U.S. military and humanitarian services said they were ready to offer help, but officials said privately that they had to wait for a formal request from the Haitian government.
"The United States is offering our full assistance to Haiti and to others in the region. We will be providing both civilian and military disaster relief and humanitarian assistance and our prayers are with the people who have suffered, their families and their loved ones," Secretary of State Hillary Clinton said in Honolulu, Hawaii, where she was to make a speech on Asian relations.
"We are standing by to help in any way we can," said Crowley.
The U.S. Agency for International Development asked California Task Force 2, the Los Angeles County Fire Departent's search and rescue team, and Virginia Task Force 1, sponsored by the Fairfax County, Va., Fire and Rescue Department, to prepare to deploy to Haiti to help with the recovery effort, should the country request assistance.
The Coast Guard has said that it will send out reconnaissance planes at first light tomorrow to assess the damage to the region. They also have four cutters in the area should a request be made for assistance.
Efforts to get aid into Haiti could be hampered by damage to the airport in Port-au-Prince. The Federal Aviation Administration reported that the air traffic control tower at the airport has collapsed.
Flights were being routed around Haitian air space Tuesday night because no air traffic control services were being provided.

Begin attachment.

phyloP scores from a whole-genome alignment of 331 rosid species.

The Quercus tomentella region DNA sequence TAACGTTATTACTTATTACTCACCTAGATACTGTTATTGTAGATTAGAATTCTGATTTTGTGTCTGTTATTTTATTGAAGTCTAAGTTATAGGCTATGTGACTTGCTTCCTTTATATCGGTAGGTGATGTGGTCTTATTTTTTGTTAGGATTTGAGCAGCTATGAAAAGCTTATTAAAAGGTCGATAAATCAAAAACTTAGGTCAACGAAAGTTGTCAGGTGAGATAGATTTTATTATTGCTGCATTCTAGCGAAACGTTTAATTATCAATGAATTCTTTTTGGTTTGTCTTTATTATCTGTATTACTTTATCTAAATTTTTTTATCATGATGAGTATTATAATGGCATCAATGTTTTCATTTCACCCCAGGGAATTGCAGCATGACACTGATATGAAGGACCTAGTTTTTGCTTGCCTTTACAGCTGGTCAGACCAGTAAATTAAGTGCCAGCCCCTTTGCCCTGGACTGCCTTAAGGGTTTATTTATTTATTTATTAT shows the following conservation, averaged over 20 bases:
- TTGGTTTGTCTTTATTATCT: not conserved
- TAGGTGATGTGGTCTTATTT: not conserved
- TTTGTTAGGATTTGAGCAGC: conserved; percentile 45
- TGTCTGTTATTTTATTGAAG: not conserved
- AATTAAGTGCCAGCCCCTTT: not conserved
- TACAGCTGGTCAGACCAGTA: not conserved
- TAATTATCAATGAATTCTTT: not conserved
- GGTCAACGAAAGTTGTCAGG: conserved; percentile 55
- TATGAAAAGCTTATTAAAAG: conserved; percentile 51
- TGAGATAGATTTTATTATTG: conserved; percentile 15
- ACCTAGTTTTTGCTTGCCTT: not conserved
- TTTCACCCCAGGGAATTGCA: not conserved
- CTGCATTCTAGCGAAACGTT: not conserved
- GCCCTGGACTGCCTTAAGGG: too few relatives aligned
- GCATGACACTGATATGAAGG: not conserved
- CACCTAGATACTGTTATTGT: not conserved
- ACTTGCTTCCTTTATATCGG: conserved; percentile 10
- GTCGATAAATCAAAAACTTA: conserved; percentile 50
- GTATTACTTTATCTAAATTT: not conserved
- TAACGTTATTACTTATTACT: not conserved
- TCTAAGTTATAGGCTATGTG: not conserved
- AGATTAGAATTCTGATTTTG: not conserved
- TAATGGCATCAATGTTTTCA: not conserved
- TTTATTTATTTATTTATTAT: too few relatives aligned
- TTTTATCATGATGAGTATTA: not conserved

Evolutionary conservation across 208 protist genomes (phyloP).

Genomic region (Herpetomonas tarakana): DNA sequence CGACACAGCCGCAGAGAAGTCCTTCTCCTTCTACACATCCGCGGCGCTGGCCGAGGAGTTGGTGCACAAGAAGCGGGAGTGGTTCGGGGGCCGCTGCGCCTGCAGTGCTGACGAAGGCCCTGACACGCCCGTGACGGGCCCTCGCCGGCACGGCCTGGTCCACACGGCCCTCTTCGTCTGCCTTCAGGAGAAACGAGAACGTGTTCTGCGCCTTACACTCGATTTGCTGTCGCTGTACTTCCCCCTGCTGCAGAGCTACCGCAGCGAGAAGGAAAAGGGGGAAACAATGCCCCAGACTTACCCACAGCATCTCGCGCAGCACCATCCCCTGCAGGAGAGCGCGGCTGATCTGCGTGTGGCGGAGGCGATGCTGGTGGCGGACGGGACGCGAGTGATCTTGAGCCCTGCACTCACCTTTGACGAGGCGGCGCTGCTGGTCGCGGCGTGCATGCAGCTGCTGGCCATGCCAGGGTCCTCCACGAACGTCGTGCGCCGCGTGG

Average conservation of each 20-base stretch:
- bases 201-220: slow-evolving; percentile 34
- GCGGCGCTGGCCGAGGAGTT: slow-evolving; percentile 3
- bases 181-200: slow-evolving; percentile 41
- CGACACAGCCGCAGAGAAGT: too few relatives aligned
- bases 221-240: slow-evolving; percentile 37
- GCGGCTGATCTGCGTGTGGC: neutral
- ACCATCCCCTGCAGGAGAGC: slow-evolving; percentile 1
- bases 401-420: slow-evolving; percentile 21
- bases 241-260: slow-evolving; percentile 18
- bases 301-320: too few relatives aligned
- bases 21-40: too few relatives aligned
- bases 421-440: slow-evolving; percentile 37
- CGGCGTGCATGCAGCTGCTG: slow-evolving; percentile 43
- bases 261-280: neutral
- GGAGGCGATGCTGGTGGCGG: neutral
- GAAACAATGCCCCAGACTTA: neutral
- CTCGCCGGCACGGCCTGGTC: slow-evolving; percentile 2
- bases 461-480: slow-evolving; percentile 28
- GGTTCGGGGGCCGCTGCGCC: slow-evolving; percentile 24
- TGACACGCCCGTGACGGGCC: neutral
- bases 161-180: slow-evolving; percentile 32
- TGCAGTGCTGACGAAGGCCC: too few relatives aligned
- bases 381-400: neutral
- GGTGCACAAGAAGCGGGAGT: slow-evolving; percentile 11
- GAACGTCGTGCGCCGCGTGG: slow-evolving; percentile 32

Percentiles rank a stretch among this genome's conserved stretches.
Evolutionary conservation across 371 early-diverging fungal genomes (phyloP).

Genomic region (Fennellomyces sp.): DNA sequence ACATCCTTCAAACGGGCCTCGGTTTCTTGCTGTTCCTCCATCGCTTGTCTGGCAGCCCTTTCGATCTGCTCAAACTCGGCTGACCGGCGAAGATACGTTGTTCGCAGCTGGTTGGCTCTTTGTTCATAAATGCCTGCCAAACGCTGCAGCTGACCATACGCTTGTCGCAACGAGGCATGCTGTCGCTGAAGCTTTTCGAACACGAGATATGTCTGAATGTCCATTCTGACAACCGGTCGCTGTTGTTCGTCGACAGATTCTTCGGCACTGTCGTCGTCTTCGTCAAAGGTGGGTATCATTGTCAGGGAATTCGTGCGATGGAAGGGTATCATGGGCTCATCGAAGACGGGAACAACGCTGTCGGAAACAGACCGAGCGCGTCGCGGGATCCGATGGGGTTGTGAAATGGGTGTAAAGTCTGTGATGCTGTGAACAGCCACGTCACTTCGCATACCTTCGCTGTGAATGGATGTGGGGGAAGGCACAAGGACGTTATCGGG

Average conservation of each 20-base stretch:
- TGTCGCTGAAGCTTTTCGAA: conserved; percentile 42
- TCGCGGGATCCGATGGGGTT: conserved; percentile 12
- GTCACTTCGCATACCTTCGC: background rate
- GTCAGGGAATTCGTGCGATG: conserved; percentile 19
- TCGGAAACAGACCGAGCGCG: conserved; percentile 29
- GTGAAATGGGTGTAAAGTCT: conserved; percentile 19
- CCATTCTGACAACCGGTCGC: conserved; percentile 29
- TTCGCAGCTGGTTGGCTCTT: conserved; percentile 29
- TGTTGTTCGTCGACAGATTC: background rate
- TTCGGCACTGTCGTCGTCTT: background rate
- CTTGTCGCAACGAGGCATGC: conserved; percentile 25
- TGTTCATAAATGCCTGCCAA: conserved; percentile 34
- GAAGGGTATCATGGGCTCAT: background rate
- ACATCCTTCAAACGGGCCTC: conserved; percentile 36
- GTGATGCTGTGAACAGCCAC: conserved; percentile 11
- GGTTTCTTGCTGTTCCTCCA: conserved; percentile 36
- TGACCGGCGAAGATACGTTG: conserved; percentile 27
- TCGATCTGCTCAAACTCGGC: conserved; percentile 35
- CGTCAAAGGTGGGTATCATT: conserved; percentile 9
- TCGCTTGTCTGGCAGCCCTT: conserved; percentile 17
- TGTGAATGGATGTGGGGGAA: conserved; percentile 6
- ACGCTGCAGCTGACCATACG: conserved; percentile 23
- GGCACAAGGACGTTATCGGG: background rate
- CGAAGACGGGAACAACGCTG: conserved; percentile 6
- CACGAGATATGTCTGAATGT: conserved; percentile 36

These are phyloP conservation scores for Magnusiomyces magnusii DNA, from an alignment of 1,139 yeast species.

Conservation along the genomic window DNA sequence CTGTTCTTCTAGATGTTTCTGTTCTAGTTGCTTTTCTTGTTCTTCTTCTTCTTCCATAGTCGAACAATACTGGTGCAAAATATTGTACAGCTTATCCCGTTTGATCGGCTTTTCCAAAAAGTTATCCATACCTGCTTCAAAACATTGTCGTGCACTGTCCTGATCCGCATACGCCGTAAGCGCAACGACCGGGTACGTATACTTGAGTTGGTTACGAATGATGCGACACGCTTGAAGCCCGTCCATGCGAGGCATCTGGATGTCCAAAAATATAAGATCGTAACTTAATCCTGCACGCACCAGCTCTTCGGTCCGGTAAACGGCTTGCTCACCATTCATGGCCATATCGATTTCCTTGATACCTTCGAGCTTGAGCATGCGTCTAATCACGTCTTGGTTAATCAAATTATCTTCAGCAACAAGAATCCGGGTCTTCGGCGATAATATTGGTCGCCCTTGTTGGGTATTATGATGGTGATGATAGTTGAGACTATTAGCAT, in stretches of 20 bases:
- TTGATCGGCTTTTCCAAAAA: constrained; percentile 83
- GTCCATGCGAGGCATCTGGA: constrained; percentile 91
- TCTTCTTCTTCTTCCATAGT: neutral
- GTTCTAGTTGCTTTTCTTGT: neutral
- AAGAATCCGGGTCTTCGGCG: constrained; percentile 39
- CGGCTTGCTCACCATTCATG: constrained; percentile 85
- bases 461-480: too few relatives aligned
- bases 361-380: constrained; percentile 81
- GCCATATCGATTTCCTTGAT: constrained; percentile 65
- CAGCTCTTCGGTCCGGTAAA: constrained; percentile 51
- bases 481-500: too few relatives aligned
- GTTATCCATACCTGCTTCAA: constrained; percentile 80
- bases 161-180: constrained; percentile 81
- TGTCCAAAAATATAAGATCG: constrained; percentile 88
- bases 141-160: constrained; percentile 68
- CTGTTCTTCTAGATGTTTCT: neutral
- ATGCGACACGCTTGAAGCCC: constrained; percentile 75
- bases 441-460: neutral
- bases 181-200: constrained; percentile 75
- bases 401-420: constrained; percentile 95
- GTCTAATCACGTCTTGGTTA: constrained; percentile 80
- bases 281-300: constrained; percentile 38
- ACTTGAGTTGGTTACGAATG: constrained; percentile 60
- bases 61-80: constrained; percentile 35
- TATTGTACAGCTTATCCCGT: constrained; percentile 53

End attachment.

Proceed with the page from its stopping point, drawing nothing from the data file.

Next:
Earthquake in Haiti: 7.0 Magnitude
"Everybody is just totally, totally freaked out and shaken," said Henry Bahn, a visiting official with the U.S. Department of Agriculture. "The sky is just gray with dust."
Bahn said he was walking to his hotel room when the ground began to shake.
"I just held on and bounced across the wall," he said. "I just hear a tremendous amount of noise and shouting and screaming in the distance."
In the United States, Rose Leandre was anxiously trying to get through to any family members in her native Haiti on Tuesday evening.
The Spring Valley, N.Y., woman runs the Haitian-American Cultural and Social Organization, which provides immigration, social and educational outreach to the sizable Haitian community --- estimated to be at least 11,000, according to U.S. Census figures -- in Rockland County, one of New York City's northern surburbs.
"Everybody's been calling all over and calling each other, 'have you heard from your family?' And so far, no one's getting through … so far, within the community, no one has gotten through to anyone in Haiti," Leandre said.
Leandre added that she was desperate to make contact with her mother, who traveled to Haiti, to an area 20 minutes outside Port-au-Prince, just Monday.
"She's disabled, she has severe arthritis, so during the wintertime, it's horrible for her, so she usually goes and spends a month or two in warmer weather," Leandre said.
Leandre said the community would likely meet Wednesday to discuss relief efforts.
A tsunami watch was issued by the Pacific Tsunami Warning Center, but it was canceled after several hours.
"There could have been destructive tsunami waves near the earthquake epicenter but there is not a threat to coastal areas further away," said an advisory from the warning center.
Haiti is the poorest country in the western hemisphere, with a population estimated at 9.8 million people, according to the World Bank.
ABC News Radio and The Associated Press contributed to this report.